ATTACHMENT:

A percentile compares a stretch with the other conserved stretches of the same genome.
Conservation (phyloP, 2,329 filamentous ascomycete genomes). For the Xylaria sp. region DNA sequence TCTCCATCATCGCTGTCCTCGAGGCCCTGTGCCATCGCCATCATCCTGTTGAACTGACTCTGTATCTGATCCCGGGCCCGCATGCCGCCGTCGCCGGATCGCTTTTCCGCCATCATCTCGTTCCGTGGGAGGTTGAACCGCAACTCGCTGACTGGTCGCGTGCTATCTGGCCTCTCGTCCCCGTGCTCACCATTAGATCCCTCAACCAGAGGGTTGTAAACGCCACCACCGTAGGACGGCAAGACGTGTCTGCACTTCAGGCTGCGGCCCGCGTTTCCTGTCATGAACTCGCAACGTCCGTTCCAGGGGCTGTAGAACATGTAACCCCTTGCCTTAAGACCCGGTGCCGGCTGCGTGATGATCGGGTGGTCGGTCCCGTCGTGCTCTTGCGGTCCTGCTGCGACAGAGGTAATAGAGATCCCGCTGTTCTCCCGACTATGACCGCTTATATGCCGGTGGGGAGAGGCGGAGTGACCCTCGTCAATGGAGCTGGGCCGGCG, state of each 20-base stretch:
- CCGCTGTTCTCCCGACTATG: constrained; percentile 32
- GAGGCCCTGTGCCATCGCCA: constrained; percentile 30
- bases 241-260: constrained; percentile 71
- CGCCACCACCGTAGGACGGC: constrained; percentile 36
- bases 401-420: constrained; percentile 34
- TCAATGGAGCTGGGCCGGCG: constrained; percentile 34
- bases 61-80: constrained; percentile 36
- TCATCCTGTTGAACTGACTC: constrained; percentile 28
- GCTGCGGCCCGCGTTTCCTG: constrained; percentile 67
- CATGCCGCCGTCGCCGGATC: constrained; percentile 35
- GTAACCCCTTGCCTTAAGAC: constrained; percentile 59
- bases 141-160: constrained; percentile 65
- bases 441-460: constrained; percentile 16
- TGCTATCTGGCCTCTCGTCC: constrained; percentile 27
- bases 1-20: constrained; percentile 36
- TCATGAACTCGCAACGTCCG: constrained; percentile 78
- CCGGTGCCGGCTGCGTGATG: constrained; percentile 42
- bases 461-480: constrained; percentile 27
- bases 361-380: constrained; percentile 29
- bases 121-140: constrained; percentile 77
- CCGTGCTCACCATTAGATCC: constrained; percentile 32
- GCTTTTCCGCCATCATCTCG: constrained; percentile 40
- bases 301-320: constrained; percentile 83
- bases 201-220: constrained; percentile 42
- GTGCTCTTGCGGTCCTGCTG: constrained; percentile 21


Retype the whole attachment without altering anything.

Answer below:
A percentile compares a stretch with the other conserved stretches of the same genome.
Conservation (phyloP, 2,329 filamentous ascomycete genomes). For the Xylaria sp. region DNA sequence TCTCCATCATCGCTGTCCTCGAGGCCCTGTGCCATCGCCATCATCCTGTTGAACTGACTCTGTATCTGATCCCGGGCCCGCATGCCGCCGTCGCCGGATCGCTTTTCCGCCATCATCTCGTTCCGTGGGAGGTTGAACCGCAACTCGCTGACTGGTCGCGTGCTATCTGGCCTCTCGTCCCCGTGCTCACCATTAGATCCCTCAACCAGAGGGTTGTAAACGCCACCACCGTAGGACGGCAAGACGTGTCTGCACTTCAGGCTGCGGCCCGCGTTTCCTGTCATGAACTCGCAACGTCCGTTCCAGGGGCTGTAGAACATGTAACCCCTTGCCTTAAGACCCGGTGCCGGCTGCGTGATGATCGGGTGGTCGGTCCCGTCGTGCTCTTGCGGTCCTGCTGCGACAGAGGTAATAGAGATCCCGCTGTTCTCCCGACTATGACCGCTTATATGCCGGTGGGGAGAGGCGGAGTGACCCTCGTCAATGGAGCTGGGCCGGCG, state of each 20-base stretch:
- CCGCTGTTCTCCCGACTATG: constrained; percentile 32
- GAGGCCCTGTGCCATCGCCA: constrained; percentile 30
- bases 241-260: constrained; percentile 71
- CGCCACCACCGTAGGACGGC: constrained; percentile 36
- bases 401-420: constrained; percentile 34
- TCAATGGAGCTGGGCCGGCG: constrained; percentile 34
- bases 61-80: constrained; percentile 36
- TCATCCTGTTGAACTGACTC: constrained; percentile 28
- GCTGCGGCCCGCGTTTCCTG: constrained; percentile 67
- CATGCCGCCGTCGCCGGATC: constrained; percentile 35
- GTAACCCCTTGCCTTAAGAC: constrained; percentile 59
- bases 141-160: constrained; percentile 65
- bases 441-460: constrained; percentile 16
- TGCTATCTGGCCTCTCGTCC: constrained; percentile 27
- bases 1-20: constrained; percentile 36
- TCATGAACTCGCAACGTCCG: constrained; percentile 78
- CCGGTGCCGGCTGCGTGATG: constrained; percentile 42
- bases 461-480: constrained; percentile 27
- bases 361-380: constrained; percentile 29
- bases 121-140: constrained; percentile 77
- CCGTGCTCACCATTAGATCC: constrained; percentile 32
- GCTTTTCCGCCATCATCTCG: constrained; percentile 40
- bases 301-320: constrained; percentile 83
- bases 201-220: constrained; percentile 42
- GTGCTCTTGCGGTCCTGCTG: constrained; percentile 21